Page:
Friday, May 11, 2012
Muslim sex gang were following their 'cultural norms'
Maverick British historian speaks the unspeakable truth
David Starkey risks fresh controversy by claiming that Asian men jailed over a major child sexual exploitation ring were “acting within their own cultural norms”.
The historian said “nobody ever explained” to the men – eight of Pakistani origin and one from Afghanistan – that women could not be treated in this way.
Dr Starkey called for better teaching of English history to create a “common identity” and overcome the challenges of multiculturalism.
But the comments are likely to prompt condemnation just a day after the men were handed sentences of between four and 19 years for the offences.
Liverpool Crown Court heard the group plied five victims with drink and drugs and "passed them around" for sex.
The girls were abused at two takeaway restaurants in the Heywood area of Rochdale by the men aged between 24 and 59. The takeaways are now under new management.Speaking at a conference staged by Brighton College, the private school in East Sussex, Dr Starkey said that the “only way we are going to get to be able to survive as a multi-cultural society is if we re-address the story – the real story – of English history”.
The historian, author of books including Elizabeth and The Private Life of Henry VIII, said: “If you want to look at what happens when you have no sense of common identity, look at Rochdale and events in Rochdale, where you have groups that are absolutely and mutually uncomprehending.
“Those men were acting within their own cultural norms. Nobody ever explained to them that the history of women in Britain was once rather similar to that in Pakistan and it had changed.”
He said a “genuine approach to the teaching of English history” should look at the origins of modern feminism.
“It is a fundamental story,” he said. “And it seems to me that if we are to make this highly diverse society work, and I desperately hope that we do, what we should be focusing on is the astonishing record of change without revolution in English history in which the political system of king, lords and commoners, has proved flexible enough to spread from a tiny deeply selective electorate to a wider and wider group who have been incorporated, have been brought in and made to feel welcome.”
New British defamation bill ‘will put a stop to libel tourism’ by shaking up old laws
A law to end ‘libel tourism’ and protect free speech will be published today. The Defamation Bill will shake up antiquated libel laws to prevent wealthy individuals and corporations – often based abroad – using courts here to silence critics.
In recent years London has become the libel capital of the world. Critics say this is because existing regulations favour claimants and that the very high costs involved in defending a claim mean many publications are forced to settle out of court, even when they believe what they published was true.
In an attempt to end trivial claims, future claimants will have to show that material has caused them ‘serious harm’. And those from outside the EU will face new hurdles before they can bring a claim in London.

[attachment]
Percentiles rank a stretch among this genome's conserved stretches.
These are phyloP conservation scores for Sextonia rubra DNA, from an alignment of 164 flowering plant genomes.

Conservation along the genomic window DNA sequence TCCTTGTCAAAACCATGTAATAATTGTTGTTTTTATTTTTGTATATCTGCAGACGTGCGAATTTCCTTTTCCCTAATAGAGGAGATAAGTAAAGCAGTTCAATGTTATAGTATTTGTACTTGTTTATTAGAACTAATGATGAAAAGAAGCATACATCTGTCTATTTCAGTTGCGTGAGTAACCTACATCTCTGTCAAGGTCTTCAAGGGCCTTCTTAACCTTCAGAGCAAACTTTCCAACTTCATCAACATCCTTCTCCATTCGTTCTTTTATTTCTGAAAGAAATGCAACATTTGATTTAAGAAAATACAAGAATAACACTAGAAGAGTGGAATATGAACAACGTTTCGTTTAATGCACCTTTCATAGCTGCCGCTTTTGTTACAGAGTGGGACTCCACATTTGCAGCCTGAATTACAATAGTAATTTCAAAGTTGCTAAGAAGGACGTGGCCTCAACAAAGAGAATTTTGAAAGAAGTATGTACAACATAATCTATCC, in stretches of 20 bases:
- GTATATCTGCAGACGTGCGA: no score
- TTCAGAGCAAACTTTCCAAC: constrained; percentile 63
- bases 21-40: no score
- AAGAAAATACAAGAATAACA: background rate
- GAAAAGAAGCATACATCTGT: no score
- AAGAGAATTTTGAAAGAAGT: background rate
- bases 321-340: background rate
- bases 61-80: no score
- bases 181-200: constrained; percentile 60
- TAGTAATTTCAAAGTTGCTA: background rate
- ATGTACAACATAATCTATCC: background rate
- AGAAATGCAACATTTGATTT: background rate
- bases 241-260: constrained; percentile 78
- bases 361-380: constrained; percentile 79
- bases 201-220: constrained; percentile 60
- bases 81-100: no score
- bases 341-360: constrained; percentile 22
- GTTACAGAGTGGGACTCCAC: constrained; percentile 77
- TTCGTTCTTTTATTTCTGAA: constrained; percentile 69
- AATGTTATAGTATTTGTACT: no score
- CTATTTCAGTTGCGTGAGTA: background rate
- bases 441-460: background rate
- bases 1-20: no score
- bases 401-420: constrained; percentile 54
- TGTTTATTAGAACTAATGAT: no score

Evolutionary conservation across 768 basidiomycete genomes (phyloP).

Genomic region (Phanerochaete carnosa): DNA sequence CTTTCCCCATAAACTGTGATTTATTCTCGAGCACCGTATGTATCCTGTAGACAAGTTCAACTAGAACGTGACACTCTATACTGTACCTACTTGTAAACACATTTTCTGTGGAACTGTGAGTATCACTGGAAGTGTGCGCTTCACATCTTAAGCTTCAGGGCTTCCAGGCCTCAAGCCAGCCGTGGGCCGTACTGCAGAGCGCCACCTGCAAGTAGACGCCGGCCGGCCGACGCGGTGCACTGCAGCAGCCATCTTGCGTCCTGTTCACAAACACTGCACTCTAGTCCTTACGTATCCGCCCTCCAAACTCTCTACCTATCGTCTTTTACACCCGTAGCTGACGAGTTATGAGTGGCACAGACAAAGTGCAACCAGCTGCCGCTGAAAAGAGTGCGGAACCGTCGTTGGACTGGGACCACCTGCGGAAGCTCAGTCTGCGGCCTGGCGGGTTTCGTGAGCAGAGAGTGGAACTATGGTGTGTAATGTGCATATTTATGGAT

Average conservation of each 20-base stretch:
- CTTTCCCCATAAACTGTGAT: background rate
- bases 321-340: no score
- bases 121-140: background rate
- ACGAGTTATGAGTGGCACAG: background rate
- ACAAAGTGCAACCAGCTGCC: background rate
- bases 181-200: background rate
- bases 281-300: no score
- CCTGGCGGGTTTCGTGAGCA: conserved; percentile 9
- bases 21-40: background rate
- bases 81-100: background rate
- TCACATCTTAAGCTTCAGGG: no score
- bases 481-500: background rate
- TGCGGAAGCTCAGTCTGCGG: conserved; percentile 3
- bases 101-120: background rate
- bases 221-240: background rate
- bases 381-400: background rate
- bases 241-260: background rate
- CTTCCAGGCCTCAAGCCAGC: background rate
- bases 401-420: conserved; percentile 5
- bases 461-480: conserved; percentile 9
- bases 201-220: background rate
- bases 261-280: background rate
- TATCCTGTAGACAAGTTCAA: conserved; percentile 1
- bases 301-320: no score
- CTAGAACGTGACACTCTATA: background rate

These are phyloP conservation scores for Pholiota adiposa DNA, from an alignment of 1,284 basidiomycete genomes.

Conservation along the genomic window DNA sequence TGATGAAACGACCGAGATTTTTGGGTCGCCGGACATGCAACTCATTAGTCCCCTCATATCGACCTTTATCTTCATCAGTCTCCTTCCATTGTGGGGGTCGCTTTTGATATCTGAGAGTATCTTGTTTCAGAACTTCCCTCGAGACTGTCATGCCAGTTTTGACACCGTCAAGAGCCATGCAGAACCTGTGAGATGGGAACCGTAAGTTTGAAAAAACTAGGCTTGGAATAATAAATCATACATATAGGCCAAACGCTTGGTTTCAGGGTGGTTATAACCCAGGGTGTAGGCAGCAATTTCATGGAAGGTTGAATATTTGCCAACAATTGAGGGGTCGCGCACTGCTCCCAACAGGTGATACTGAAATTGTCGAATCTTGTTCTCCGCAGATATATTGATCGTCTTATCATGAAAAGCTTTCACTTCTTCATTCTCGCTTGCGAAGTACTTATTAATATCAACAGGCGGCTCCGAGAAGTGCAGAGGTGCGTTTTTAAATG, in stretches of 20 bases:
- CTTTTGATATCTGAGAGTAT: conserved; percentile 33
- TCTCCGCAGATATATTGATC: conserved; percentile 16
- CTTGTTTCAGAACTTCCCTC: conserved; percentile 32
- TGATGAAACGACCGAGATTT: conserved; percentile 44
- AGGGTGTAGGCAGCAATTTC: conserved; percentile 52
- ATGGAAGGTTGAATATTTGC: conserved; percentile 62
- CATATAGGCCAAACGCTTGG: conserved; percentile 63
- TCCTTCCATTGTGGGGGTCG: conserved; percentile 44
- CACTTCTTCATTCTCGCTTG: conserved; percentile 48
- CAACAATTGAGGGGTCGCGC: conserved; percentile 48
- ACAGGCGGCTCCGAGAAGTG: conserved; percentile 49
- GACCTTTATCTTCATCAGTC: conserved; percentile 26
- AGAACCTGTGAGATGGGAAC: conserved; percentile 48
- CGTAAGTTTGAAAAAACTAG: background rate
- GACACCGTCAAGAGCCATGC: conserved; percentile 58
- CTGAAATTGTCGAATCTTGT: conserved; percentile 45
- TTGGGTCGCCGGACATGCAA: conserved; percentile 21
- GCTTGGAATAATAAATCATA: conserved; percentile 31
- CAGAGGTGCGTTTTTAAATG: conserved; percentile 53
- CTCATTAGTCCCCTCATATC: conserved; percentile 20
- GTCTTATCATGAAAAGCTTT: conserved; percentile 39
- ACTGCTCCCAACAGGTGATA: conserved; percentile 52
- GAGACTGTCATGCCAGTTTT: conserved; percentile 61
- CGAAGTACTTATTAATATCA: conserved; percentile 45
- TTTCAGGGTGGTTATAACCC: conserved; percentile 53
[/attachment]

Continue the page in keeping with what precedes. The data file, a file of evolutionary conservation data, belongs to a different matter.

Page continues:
Journalists will be allowed defences against defamation where they can show the material is based on ‘honest opinion’ or is in the public interest. And websites will be protected if they publish readers’ comments.
Scientific journals will have a right to publish peer-reviewed studies, even if they are critical of products made by wealthy corporations.
Last night the Libel Reform Campaign lobby group said: ‘The Bill will open the way to ending libel tourism and protecting free expression for journalists, writers, bloggers and scientists around the world.’
The Libel Reform Campaign - made up of Index on Censorship, English Pen and Sense About Science - which has been calling for legislation to reform the libel law since 2009, hailed the announcement as a victory.
A spokesman for the campaign said: ‘The Bill will open the way to ending libel tourism and protecting free expression for journalists, writers, bloggers and scientists around the world.
‘However, there is still work to be done and we will carry on campaigning to make sure that the detail in the final Bill will truly deliver reform.’
Sense About Science managing director Tracey Brown said the current libel laws had had a ‘bullying and chilling effect on discussions about health, scientific research, consumer safety, history and human rights’.
Welcoming the announcement, she added: ‘This opens the way to developing a law guided by public interest not powerful interests.’
Cardiologist Dr Peter Wilmshurst, who was sued by an American medical device company, said: ‘Patients have suffered because the draconian defamation laws were used to silence doctors with legitimate concerns about medical safety.’
Justine Roberts, co-founder and chief executive of the Mumsnet website, welcomed the proposed new protections for websites.
She said: ‘Websites and hosts of user-generated comment risk becoming tactical targets for those who wish to clamp down on criticism or investigation of their activities.’
The Bill will also end the presumption in favour of jury trial in defamation cases, which currently adds significantly to the cost of cases and the time taken to resolve claims.
In future, most cases could be settled by a judge sitting alone.